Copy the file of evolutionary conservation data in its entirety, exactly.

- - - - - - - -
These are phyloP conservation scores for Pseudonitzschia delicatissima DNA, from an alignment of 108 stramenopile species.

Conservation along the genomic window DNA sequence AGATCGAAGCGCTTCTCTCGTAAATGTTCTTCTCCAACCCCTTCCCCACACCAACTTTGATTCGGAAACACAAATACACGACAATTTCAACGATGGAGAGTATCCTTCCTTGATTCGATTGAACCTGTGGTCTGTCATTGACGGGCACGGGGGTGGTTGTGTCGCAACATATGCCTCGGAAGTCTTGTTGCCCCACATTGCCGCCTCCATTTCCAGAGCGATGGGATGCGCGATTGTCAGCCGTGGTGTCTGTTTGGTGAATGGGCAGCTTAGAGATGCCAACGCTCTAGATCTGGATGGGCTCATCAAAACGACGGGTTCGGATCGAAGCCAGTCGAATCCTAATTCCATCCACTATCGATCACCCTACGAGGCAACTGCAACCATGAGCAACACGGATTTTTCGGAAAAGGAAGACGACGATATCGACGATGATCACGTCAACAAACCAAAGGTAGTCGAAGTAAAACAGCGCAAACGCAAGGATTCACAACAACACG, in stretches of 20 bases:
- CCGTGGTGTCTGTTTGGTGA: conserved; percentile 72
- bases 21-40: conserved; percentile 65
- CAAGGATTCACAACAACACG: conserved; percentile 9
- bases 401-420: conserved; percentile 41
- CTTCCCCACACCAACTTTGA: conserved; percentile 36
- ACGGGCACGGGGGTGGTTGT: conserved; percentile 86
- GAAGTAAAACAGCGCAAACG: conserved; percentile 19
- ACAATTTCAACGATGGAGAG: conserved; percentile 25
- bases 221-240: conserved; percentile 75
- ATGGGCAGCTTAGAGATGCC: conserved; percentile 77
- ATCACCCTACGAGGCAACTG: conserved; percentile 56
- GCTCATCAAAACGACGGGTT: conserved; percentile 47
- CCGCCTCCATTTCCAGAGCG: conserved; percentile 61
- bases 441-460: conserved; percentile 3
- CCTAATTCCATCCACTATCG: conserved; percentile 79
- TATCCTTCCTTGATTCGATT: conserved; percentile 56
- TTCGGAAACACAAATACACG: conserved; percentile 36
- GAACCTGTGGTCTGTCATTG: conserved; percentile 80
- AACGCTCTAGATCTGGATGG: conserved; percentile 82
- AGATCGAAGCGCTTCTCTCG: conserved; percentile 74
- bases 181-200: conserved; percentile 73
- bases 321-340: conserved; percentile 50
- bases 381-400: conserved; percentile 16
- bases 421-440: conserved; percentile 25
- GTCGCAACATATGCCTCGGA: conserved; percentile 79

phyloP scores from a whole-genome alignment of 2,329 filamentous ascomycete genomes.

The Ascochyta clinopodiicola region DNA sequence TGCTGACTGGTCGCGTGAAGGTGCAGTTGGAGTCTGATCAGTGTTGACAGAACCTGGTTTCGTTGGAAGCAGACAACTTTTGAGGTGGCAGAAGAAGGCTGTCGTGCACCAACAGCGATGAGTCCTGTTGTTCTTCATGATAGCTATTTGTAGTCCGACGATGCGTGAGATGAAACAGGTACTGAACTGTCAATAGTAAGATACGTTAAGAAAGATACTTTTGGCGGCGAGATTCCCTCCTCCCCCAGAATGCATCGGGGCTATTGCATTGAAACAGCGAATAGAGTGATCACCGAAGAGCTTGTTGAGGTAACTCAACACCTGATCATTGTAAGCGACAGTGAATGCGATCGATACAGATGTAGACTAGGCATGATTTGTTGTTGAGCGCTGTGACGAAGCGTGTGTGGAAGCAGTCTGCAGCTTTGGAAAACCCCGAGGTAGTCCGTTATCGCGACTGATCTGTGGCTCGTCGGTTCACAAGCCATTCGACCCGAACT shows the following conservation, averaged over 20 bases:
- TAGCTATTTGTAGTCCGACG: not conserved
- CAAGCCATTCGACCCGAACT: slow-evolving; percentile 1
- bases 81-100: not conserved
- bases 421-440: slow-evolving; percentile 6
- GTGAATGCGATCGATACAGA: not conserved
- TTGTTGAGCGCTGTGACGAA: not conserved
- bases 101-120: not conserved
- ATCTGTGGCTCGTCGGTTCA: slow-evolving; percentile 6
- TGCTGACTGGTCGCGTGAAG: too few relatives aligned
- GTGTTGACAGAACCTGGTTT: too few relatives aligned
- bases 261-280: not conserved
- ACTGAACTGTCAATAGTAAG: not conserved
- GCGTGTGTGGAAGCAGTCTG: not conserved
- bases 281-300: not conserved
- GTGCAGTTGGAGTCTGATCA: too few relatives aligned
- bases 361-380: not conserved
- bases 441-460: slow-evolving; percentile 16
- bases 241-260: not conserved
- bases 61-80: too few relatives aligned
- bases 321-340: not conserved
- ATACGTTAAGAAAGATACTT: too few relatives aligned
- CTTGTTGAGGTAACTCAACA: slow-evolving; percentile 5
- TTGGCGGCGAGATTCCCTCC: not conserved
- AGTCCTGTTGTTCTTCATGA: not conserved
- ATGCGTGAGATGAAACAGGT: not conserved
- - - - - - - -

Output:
These are phyloP conservation scores for Pseudonitzschia delicatissima DNA, from an alignment of 108 stramenopile species.

Conservation along the genomic window DNA sequence AGATCGAAGCGCTTCTCTCGTAAATGTTCTTCTCCAACCCCTTCCCCACACCAACTTTGATTCGGAAACACAAATACACGACAATTTCAACGATGGAGAGTATCCTTCCTTGATTCGATTGAACCTGTGGTCTGTCATTGACGGGCACGGGGGTGGTTGTGTCGCAACATATGCCTCGGAAGTCTTGTTGCCCCACATTGCCGCCTCCATTTCCAGAGCGATGGGATGCGCGATTGTCAGCCGTGGTGTCTGTTTGGTGAATGGGCAGCTTAGAGATGCCAACGCTCTAGATCTGGATGGGCTCATCAAAACGACGGGTTCGGATCGAAGCCAGTCGAATCCTAATTCCATCCACTATCGATCACCCTACGAGGCAACTGCAACCATGAGCAACACGGATTTTTCGGAAAAGGAAGACGACGATATCGACGATGATCACGTCAACAAACCAAAGGTAGTCGAAGTAAAACAGCGCAAACGCAAGGATTCACAACAACACG, in stretches of 20 bases:
- CCGTGGTGTCTGTTTGGTGA: conserved; percentile 72
- bases 21-40: conserved; percentile 65
- CAAGGATTCACAACAACACG: conserved; percentile 9
- bases 401-420: conserved; percentile 41
- CTTCCCCACACCAACTTTGA: conserved; percentile 36
- ACGGGCACGGGGGTGGTTGT: conserved; percentile 86
- GAAGTAAAACAGCGCAAACG: conserved; percentile 19
- ACAATTTCAACGATGGAGAG: conserved; percentile 25
- bases 221-240: conserved; percentile 75
- ATGGGCAGCTTAGAGATGCC: conserved; percentile 77
- ATCACCCTACGAGGCAACTG: conserved; percentile 56
- GCTCATCAAAACGACGGGTT: conserved; percentile 47
- CCGCCTCCATTTCCAGAGCG: conserved; percentile 61
- bases 441-460: conserved; percentile 3
- CCTAATTCCATCCACTATCG: conserved; percentile 79
- TATCCTTCCTTGATTCGATT: conserved; percentile 56
- TTCGGAAACACAAATACACG: conserved; percentile 36
- GAACCTGTGGTCTGTCATTG: conserved; percentile 80
- AACGCTCTAGATCTGGATGG: conserved; percentile 82
- AGATCGAAGCGCTTCTCTCG: conserved; percentile 74
- bases 181-200: conserved; percentile 73
- bases 321-340: conserved; percentile 50
- bases 381-400: conserved; percentile 16
- bases 421-440: conserved; percentile 25
- GTCGCAACATATGCCTCGGA: conserved; percentile 79

phyloP scores from a whole-genome alignment of 2,329 filamentous ascomycete genomes.

The Ascochyta clinopodiicola region DNA sequence TGCTGACTGGTCGCGTGAAGGTGCAGTTGGAGTCTGATCAGTGTTGACAGAACCTGGTTTCGTTGGAAGCAGACAACTTTTGAGGTGGCAGAAGAAGGCTGTCGTGCACCAACAGCGATGAGTCCTGTTGTTCTTCATGATAGCTATTTGTAGTCCGACGATGCGTGAGATGAAACAGGTACTGAACTGTCAATAGTAAGATACGTTAAGAAAGATACTTTTGGCGGCGAGATTCCCTCCTCCCCCAGAATGCATCGGGGCTATTGCATTGAAACAGCGAATAGAGTGATCACCGAAGAGCTTGTTGAGGTAACTCAACACCTGATCATTGTAAGCGACAGTGAATGCGATCGATACAGATGTAGACTAGGCATGATTTGTTGTTGAGCGCTGTGACGAAGCGTGTGTGGAAGCAGTCTGCAGCTTTGGAAAACCCCGAGGTAGTCCGTTATCGCGACTGATCTGTGGCTCGTCGGTTCACAAGCCATTCGACCCGAACT shows the following conservation, averaged over 20 bases:
- TAGCTATTTGTAGTCCGACG: not conserved
- CAAGCCATTCGACCCGAACT: slow-evolving; percentile 1
- bases 81-100: not conserved
- bases 421-440: slow-evolving; percentile 6
- GTGAATGCGATCGATACAGA: not conserved
- TTGTTGAGCGCTGTGACGAA: not conserved
- bases 101-120: not conserved
- ATCTGTGGCTCGTCGGTTCA: slow-evolving; percentile 6
- TGCTGACTGGTCGCGTGAAG: too few relatives aligned
- GTGTTGACAGAACCTGGTTT: too few relatives aligned
- bases 261-280: not conserved
- ACTGAACTGTCAATAGTAAG: not conserved
- GCGTGTGTGGAAGCAGTCTG: not conserved
- bases 281-300: not conserved
- GTGCAGTTGGAGTCTGATCA: too few relatives aligned
- bases 361-380: not conserved
- bases 441-460: slow-evolving; percentile 16
- bases 241-260: not conserved
- bases 61-80: too few relatives aligned
- bases 321-340: not conserved
- ATACGTTAAGAAAGATACTT: too few relatives aligned
- CTTGTTGAGGTAACTCAACA: slow-evolving; percentile 5
- TTGGCGGCGAGATTCCCTCC: not conserved
- AGTCCTGTTGTTCTTCATGA: not conserved
- ATGCGTGAGATGAAACAGGT: not conserved